nep-res New Economics Papers
on Resource Economics
Issue of 2017‒08‒13
three papers chosen by
Maximo Rossi
Universidad de la República

  1. Valuation of Public Amenities and Differences in Quality of Life among Latin American Cities By Arrosa, María Laura; Gandelman, Néstor
  2. Amazonian farmers’ response to fire policies and climate change By Cammelli, Federico; Angelsen, Arild
  3. The Sustainable Management of a Productive Natural Capital By Julien Xavier Daubanes

  1. By: Arrosa, María Laura; Gandelman, Néstor
    Abstract: We use a life satisfaction approach for the valuation of public goods and amenities in Latin American cities. We apply a homogenous database of seventeen cities gathered by the Development Bank of Latin America CAF. Using the estimated monetary value for several public goods and neighborhood amenities we construct a city level quality of life index. We find that access to electricity, access to running water and security are the three largest valued urban characteristics in terms of life satisfaction and housing satisfaction. The monetary equivalent valuations represent more than duplicating the household per capita income. Lacking access to them has a tremendous impact on quality of life. We also show that although richer households have more access, public good and amenities are a source for reductions in quality of life disparities.
    Keywords: Ciudades, Investigación socioeconómica, Servicios públicos,
    Date: 2016
    URL: http://d.repec.org/n?u=RePEc:dbl:dblpap:979&r=res
  2. By: Cammelli, Federico (School of Economics and Business, Norwegian University of Life Sciences); Angelsen, Arild (School of Economics and Business, Norwegian University of Life Sciences)
    Abstract: Despite a fall in deforestation, frequency and severity of fires in the Brazilian Amazon are rising, causing huge carbon emissions, biodiversity losses and local economic costs. The ignition sources are anthropogenic and mostly related to the accidental spread of agricultural fires. Fire risk mitigation is a coordination problem with strategic complementarities: a farmer’s benefit of mitigation depends on complementary action of other farmers. We experimentally assess ex-ante the impact of two different policies under varying exogenous drought risk scenarios. Command and control is more effective than payments for environmental services in promoting coordination, possibly because of participants’ risk aversion (to the fine) and a local demand for justice and law enforcement. We also find evidence of a human-mediated self-reinforcing loop of drought and fires: droughts increase the exogenous component of fire risk, giving farmers less incentives to mitigate fire risk coming from their own farms.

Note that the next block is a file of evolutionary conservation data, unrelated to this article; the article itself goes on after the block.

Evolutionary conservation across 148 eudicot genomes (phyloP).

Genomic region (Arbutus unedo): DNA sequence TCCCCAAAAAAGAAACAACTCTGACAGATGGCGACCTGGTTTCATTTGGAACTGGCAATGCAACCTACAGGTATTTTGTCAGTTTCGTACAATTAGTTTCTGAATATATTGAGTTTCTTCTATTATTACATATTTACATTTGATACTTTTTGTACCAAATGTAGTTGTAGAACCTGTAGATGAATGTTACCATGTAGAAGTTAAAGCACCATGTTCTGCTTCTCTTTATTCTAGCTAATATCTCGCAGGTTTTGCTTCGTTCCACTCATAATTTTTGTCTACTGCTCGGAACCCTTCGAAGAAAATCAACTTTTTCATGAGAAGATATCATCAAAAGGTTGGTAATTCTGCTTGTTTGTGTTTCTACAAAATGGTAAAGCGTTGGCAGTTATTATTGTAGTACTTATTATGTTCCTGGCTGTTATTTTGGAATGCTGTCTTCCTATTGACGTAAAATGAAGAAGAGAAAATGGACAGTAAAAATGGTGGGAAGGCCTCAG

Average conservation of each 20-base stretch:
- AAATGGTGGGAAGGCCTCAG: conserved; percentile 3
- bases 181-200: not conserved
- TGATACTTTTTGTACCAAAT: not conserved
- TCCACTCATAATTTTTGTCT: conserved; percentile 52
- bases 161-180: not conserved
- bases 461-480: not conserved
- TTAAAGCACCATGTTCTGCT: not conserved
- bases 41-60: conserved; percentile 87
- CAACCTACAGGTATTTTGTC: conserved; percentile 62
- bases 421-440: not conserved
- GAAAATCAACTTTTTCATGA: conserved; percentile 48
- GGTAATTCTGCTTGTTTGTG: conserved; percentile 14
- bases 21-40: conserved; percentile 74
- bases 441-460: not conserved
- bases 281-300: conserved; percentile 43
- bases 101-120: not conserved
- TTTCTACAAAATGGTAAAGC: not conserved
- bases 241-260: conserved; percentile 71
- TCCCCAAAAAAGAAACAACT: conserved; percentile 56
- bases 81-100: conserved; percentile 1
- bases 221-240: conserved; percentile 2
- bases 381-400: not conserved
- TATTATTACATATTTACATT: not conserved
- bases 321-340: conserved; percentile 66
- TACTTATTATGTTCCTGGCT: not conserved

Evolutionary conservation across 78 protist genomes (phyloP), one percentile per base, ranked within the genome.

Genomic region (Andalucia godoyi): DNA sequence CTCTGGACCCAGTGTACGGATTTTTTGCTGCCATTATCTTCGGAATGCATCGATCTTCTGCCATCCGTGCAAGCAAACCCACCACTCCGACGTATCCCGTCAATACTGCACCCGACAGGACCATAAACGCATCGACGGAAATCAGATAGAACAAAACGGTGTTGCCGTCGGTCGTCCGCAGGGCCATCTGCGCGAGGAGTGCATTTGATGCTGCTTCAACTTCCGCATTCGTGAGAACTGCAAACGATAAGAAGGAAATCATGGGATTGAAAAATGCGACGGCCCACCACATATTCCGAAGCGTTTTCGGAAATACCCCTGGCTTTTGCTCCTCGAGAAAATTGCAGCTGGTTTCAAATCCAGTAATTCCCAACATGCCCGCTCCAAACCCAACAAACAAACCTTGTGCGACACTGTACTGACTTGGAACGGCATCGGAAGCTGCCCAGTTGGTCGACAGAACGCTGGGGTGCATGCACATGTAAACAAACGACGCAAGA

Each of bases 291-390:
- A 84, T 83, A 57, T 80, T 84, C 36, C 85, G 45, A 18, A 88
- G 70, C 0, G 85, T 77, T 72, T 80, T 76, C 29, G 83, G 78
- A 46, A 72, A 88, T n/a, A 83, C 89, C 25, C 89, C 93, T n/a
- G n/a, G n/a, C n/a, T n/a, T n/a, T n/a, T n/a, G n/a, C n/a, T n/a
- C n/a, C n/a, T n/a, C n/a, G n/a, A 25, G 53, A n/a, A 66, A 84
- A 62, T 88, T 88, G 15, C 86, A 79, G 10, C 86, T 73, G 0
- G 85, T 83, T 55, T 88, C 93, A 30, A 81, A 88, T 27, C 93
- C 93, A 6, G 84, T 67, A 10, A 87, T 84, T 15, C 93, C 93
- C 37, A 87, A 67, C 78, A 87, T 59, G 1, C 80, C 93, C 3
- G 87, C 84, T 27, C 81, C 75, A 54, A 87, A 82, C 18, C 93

Keywords: Brazilian Amazon; forest fires; climate change; framed field experiment; coordination games
    JEL: C93 Q23 Q54
    Date: 2017–08–09
    URL: http://d.repec.org/n?u=RePEc:hhs:nlsseb:2017_004&r=res
  3. By: Julien Xavier Daubanes (Department of Food and Resource Economics, University of Copenhagen)
    Abstract: This paper examines an industry whose economic activity uses a natural capital on which its profit also relies. When such a productive natural capital has a limited capacity to recover from its exploitation, a free market tends to over-exploit it, calling for public intervention. The analysis is relevant, among other examples, to the case of naturebased tourism. I study the sustainable management of a productive natural capital: the conditions under which its exploitation generates maximum long-run social benefits; the various ways in which a regulator can implement such an exploitation; the rent that it generates for the industry; the effect of social discounting and operators’ short-termism, etc. Particular attention is given to situations in which the regulator gives more importance to the industry than it does to consumers, as when consumers are foreigners or when the industry generates needed tax revenues. In those contexts, I find that the industry should make more efforts of conservation, rather than less.
    Keywords: Renewable natural resources; Over-exploitation; Optimal regulation; Proindustry regulation; Public revenue needs; Optimum taxation; Nature-based tourism
    JEL: Q2 L1 H5
    Date: 2017–07
    URL: http://d.repec.org/n?u=RePEc:foi:wpaper:2017_08&r=res

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